Do you not understand that everything that goes into the mouth passes into the stomach, and is eliminated? But the things that proceed out of the mouth come from the heart, and those defile the man. For out of the heart come evil thoughts, murders, adulteries, fornications, thefts, false witness, slanders (Matthew 15:17-19, NASB).
The above scripture, however, seems to rebuke traditions as a way for “rightness” with God. Moreover, the scripture asserts a greater emphasis on addressing our hearts (Proverbs 4:23; Luke 6:45) than it does managing our speech; focusing on the cause, not the outcome. Am I suggesting that we should embrace vulgar language? No, not at all. Rather, our words (and our actions) should become more loving and wise as our hearts and minds conform more to Christ (Proverbs 23:19; Romans 12:2):
Whoever speaks, is to do so as one who is speaking the utterances of God; whoever serves is to do so as one who is serving by the strength which God supplies; so that in all things God may be glorified through Jesus Christ, to whom belongs the glory and dominion forever and ever. Amen (1 Peter 4:11, NASB).
And, if we’re called to implement filters, then I’d suggest that it’s under specific contexts, such as in the presence of nonbelievers (Matthew 10:16). I don’t believe that we’re to use filters among other believers; though, many do.
As Christians, our understanding of Truth is synonymous with our understanding of Jesus. And unlike our Lord, we can’t see into the hearts and minds of others. Subsequently, transparency among our Christian brothers and sisters is essential for accountability. Honesty among believers is conducive for effective discipleship, and allows us to “stimulate one another to love and good deeds” (Hebrews 10:24-25, NASB).
Honesty also promotes an environment of trust.
(3) Trust: A cognitive neuroscientist and professed Christian, Dr. Caroline Leaf suggests that 75 to 95 percent of common illnesses are directly attributable to our thought life. She claims that fear alone can trigger more than 1,400 known physical and chemical responses and activate more than 30 different hormones!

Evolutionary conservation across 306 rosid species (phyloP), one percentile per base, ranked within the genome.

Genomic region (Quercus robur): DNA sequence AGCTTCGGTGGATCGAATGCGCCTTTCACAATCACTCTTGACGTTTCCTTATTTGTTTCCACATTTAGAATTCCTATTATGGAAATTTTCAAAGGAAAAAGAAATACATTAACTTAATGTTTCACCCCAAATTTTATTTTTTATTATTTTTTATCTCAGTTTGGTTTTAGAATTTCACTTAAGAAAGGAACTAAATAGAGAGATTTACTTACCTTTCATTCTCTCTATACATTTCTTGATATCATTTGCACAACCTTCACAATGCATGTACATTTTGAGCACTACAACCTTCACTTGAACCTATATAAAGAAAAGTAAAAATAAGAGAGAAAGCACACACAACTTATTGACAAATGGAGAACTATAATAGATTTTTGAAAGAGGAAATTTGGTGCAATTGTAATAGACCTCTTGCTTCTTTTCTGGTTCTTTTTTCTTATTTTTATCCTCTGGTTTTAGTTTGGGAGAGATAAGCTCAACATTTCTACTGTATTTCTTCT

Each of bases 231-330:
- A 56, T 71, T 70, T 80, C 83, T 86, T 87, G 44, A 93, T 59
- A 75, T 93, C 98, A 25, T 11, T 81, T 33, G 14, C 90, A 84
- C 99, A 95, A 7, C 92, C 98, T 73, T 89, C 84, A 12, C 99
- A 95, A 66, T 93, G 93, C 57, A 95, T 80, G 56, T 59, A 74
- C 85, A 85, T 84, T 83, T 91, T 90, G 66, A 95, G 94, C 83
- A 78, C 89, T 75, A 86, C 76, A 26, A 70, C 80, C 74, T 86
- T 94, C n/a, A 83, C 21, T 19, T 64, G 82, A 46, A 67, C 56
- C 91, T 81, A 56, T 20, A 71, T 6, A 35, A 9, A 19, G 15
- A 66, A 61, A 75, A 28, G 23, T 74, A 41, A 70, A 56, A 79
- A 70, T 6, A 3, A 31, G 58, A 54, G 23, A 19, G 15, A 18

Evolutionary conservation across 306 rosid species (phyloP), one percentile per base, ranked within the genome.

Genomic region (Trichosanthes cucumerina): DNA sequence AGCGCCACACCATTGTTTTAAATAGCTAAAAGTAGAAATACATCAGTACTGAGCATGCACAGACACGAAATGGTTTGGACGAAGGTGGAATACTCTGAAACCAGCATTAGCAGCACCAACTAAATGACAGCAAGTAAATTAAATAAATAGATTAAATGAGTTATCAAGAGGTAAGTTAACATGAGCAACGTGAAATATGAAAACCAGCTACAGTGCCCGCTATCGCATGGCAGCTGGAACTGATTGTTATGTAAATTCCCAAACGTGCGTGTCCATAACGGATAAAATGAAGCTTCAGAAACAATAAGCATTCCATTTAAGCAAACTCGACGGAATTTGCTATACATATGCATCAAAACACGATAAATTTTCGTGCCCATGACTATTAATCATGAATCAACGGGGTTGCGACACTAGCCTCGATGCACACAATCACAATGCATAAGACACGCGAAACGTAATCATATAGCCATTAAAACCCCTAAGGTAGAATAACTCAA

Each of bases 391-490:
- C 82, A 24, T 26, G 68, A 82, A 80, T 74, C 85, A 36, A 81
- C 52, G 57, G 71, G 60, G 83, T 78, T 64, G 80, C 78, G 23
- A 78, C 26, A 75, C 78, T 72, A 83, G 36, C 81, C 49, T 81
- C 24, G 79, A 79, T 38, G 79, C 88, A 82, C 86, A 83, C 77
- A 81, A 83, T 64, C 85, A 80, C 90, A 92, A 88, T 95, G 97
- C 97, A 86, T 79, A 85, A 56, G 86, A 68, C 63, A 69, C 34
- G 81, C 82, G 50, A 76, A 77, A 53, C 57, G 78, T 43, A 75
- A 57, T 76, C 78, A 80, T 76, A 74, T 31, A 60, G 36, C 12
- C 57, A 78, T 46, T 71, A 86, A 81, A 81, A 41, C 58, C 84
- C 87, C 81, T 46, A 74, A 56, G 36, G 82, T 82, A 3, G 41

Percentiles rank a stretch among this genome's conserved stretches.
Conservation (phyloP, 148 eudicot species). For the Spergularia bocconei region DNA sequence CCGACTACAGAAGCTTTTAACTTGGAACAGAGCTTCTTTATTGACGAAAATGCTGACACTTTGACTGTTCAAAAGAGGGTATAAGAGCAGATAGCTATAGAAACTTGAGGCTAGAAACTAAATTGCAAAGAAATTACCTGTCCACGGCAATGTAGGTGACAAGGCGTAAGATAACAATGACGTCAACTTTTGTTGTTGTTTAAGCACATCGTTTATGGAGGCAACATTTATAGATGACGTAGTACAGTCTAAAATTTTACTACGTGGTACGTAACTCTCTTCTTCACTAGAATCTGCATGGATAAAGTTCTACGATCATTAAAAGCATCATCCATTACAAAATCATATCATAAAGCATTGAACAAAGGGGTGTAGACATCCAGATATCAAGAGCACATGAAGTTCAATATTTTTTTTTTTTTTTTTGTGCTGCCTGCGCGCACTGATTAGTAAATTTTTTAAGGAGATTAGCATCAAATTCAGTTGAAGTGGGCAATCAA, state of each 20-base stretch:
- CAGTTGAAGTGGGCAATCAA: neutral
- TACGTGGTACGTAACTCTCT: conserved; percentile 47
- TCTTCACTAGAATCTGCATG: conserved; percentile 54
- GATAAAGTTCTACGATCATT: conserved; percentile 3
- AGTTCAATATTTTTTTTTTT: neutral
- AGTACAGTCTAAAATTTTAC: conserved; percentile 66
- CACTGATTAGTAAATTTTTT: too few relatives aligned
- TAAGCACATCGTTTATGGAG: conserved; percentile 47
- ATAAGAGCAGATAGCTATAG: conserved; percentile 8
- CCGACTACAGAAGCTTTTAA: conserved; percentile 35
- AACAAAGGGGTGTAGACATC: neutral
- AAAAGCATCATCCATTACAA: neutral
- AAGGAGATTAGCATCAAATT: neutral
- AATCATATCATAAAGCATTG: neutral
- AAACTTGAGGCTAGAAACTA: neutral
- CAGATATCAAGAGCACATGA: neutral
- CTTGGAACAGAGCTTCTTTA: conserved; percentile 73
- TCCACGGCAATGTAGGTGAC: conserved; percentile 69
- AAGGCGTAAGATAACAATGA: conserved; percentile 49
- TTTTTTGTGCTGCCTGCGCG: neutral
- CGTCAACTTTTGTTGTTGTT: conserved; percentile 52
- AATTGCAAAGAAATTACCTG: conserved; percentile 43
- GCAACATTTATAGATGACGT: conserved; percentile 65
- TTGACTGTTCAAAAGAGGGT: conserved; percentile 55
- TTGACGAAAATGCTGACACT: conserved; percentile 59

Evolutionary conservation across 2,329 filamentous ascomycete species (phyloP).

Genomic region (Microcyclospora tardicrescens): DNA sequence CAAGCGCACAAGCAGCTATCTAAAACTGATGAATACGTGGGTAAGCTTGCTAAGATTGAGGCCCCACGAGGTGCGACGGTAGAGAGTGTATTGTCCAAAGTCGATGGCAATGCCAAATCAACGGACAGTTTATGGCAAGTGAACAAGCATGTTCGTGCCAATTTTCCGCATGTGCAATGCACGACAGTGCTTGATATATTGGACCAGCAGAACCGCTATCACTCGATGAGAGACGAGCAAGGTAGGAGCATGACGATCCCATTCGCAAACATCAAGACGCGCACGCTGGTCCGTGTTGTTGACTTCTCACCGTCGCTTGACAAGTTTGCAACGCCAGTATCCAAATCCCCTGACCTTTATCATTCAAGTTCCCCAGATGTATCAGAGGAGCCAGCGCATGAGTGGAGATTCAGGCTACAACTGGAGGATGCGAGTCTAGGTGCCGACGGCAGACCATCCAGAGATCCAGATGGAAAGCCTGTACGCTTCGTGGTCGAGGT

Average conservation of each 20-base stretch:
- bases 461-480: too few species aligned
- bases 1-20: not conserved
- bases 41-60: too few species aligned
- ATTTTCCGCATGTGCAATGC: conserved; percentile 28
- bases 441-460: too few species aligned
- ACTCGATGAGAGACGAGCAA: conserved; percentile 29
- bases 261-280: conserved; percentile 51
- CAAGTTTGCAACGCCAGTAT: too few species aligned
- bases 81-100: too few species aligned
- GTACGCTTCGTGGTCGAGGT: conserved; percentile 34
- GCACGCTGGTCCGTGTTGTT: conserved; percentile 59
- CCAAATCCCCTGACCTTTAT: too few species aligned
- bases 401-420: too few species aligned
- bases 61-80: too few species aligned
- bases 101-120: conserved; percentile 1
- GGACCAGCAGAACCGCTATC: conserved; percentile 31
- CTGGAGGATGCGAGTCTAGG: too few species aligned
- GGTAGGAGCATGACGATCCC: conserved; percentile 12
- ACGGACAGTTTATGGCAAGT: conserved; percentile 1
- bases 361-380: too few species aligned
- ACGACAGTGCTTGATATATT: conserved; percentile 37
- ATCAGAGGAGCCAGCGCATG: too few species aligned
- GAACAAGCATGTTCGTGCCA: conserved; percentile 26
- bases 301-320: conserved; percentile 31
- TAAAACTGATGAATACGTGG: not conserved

The average person has over 30,000 thoughts a day. And we’re wired in a way where it’s easier for us to remember negative events more than positive ones. Moreover, negative events can impact us twice as much as positive events, with some scholars suggesting that it takes five good events to overcome the psychological effects of a single, bad event.
By the time we become adults, it shouldn’t be surprising that we struggle to trust. Rather, it’s surprising that any of us trust at all!
There are many opportunities in life to be fearful. Maybe that is why the Holy Bible, the written Word of God, frequently commands us not to fear anything of this world (Joshua 1:9; Deuteronomy 3:22; Isaiah 35:4; Psalm 27:1; 118:6-7; 43:1; John 14:27)—but to trust God. We’re told that it isn’t necessary to be afraid—that it only serves as a stumbling block—because we have a sovereign Lord, who loves and cares for those who trust in Him:
The fear of man lays a snare, but whoever trusts in the Lord is safe (Proverbs 29:25, ESV).
Fear can manifest itself in our lives as a need for independence or control. And ironically, I’d suggest that we learn to embrace fear as we’re given more responsibility and possess more control in our own decisions. We begin to fear dependency on anyone or anything, with independence and control becoming idols.
When we’re children, we’re aware of our dependence on others—and accept it. Whether we enjoy our dependency on others is another matter. But, regardless of our youthful inclinations of rebellion, we typically trust those on whom we depend.
While I have no research to substantiate the claim, I believe that children generally have a deeper capacity to trust than adults. What is my rationale? Well, I believe that—based on the research noted earlier—the negative events that we experience throughout life are easier to remember than the good experiences, and many of us develop a skepticism about others’ intentions. And while some may assume that I’m about to discourage such skepticism, I believe that it can represent discernment. This skepticism—or wise discernment—should be applied to examine what is good in our world. We should not, however, be skeptical about God. For God is the source of all that is good, and we’re to pursue Him and that which He blesses.